The mean values for the 31 RC member stars within ~ 3′ form the centre of BH176 (Table A.1) are the following: Vh = 0 ± 15 km s-1, [Fe/H] = 0.1 ± 0.1 dex, Teff = 4500 ± 150 K, logg = 2.5 ± 0.25 cm/s2. The following parameters were obtained by fitting the co-added RC spectrum (Fig. 2, upper panel) with the ULySS program and the ELODIE 3.2 stellar library: Vh = 4.4 ± 0.5 km s-1, [Fe/H] = 0.1 ± 0.01 dex, Teff = 4494 ± 6 K, and logg = 2.56 ± 0.02 cm/s2. The location of all the observed stars and the member ones on the CMD is given in Sect. 5.

3.4. Abundance analysis using stellar atmosphere models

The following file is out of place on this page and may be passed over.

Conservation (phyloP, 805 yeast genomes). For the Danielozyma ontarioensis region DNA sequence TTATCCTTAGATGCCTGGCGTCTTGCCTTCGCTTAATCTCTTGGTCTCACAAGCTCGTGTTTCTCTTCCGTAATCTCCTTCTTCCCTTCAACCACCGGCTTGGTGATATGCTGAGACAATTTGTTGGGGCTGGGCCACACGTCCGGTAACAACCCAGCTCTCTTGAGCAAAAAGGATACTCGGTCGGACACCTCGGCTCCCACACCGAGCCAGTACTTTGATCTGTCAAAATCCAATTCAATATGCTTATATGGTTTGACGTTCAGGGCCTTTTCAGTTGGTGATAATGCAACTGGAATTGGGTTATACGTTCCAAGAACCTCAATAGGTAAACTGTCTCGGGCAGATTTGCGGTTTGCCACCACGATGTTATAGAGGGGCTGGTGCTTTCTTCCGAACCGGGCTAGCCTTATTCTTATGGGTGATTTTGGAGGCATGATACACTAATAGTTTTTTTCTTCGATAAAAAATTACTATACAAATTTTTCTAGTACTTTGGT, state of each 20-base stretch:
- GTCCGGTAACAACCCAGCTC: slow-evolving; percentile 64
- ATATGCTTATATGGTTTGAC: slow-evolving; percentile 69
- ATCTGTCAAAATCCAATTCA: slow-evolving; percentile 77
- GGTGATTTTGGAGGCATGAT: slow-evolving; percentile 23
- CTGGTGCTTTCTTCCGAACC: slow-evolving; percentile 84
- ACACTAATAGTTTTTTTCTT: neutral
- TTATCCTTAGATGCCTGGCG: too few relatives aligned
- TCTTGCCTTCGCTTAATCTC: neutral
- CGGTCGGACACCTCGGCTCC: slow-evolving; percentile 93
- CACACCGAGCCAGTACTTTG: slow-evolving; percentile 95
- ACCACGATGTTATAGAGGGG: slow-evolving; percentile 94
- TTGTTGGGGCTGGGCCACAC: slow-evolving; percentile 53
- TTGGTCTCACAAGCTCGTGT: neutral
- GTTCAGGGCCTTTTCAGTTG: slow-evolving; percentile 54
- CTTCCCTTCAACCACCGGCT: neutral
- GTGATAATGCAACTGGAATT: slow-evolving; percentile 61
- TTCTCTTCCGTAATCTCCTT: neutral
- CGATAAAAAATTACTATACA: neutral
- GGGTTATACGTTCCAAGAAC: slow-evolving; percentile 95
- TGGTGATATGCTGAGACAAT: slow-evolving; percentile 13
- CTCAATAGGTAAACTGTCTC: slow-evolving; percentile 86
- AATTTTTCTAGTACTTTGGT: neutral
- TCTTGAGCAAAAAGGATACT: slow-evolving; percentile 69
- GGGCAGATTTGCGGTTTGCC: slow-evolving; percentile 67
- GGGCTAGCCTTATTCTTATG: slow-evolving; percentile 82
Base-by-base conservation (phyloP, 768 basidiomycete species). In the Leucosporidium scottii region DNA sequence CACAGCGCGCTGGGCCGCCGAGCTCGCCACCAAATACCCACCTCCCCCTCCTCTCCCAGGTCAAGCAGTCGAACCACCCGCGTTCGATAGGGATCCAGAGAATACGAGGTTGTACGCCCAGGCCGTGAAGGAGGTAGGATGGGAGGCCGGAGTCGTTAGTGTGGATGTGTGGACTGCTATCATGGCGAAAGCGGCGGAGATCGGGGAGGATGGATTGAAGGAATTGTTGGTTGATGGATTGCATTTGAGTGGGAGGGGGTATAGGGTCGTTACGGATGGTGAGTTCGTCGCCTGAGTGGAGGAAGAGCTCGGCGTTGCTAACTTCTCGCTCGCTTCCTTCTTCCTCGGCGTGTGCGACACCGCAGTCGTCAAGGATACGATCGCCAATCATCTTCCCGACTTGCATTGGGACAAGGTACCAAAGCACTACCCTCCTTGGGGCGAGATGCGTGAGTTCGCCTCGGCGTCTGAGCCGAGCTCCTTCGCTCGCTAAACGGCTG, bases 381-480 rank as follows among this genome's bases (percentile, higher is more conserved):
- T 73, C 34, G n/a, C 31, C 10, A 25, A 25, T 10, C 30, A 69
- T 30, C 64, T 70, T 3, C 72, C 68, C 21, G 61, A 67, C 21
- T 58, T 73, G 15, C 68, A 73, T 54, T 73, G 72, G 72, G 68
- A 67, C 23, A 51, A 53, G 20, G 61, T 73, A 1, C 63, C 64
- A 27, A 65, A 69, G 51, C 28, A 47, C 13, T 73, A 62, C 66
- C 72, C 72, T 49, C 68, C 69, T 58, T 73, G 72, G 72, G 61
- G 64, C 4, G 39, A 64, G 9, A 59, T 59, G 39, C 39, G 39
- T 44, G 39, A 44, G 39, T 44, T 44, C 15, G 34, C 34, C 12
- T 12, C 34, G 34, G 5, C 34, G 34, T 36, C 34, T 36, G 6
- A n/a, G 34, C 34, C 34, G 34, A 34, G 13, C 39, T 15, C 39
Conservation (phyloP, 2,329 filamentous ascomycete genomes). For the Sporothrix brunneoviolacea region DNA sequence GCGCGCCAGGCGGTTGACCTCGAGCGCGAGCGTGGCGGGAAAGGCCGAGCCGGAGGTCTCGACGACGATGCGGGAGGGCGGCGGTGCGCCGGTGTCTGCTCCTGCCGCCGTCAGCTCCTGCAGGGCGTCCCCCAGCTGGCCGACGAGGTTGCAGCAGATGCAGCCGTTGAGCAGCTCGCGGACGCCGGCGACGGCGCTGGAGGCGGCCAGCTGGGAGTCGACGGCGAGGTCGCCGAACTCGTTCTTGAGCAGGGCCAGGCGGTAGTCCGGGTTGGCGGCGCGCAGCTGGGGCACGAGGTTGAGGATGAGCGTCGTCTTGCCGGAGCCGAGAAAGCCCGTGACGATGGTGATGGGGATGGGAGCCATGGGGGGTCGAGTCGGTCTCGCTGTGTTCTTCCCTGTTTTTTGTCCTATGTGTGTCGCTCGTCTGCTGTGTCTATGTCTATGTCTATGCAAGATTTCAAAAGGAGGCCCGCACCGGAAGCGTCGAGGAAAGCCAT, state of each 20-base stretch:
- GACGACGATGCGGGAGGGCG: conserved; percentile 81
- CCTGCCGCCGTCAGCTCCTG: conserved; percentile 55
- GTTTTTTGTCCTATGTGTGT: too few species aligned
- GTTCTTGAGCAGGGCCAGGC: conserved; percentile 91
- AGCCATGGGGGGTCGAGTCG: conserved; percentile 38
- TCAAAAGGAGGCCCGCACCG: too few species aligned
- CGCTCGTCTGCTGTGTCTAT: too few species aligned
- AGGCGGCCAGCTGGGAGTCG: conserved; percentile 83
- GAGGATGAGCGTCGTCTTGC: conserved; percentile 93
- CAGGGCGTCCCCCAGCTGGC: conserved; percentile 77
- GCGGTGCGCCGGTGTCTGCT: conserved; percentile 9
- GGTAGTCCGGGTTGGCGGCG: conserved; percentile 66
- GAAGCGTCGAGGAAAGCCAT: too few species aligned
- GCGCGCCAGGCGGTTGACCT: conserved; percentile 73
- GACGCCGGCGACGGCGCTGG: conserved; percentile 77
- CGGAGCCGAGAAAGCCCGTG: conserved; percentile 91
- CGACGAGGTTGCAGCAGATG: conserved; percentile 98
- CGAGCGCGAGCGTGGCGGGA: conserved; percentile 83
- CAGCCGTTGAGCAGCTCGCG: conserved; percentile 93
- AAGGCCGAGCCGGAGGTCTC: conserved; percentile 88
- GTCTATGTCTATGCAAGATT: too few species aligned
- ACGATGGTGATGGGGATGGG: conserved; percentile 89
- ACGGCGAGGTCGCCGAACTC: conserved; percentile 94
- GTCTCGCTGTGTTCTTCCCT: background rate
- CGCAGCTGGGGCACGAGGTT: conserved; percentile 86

We used Teff, logg, and [Fe/H] derived in the previous section for a representative spectrum of RC stars to generate synthetic spectra using the Castelli & Kurucz (2004) stellar atmosphere models and a software package originally published by Shimansky et al. (2003). Elemental abundance determination at medium resolution is not a new technique (e.g. Kirby et al. 2008, and references therein). The atmospheric parameters and abundances can be adjusted in pixel-to-pixel spectral fits of many metal absorption lines over a wide spectral range. Because our spectrum is of medium resolution, we derived approximate abundances only for the chemical elements influencing the whole spectrum (Fe), a large part of it (Mg, Ca, C) or having several strong dominant lines (see Table 2). For example, the blend of Mn (λ ~ 4033 Å) (Fig. A.2) includes about twenty strong MnI lines. The method was tested by comparing a high-resolution spectrum of Arcturus with the computed synthetic spectrum (Fig. A.1). The elemental abundances and atmospheric parameters for Arcturus were taken from Ramírez & Prieto (2011). We extracted the high S/N spectrum of Arcturus (S/N> 500) from the ELODIE library5. The description of the method and the list of used lines and atomic constants (oscillator strengths, damping of wings) are given in Appendix A.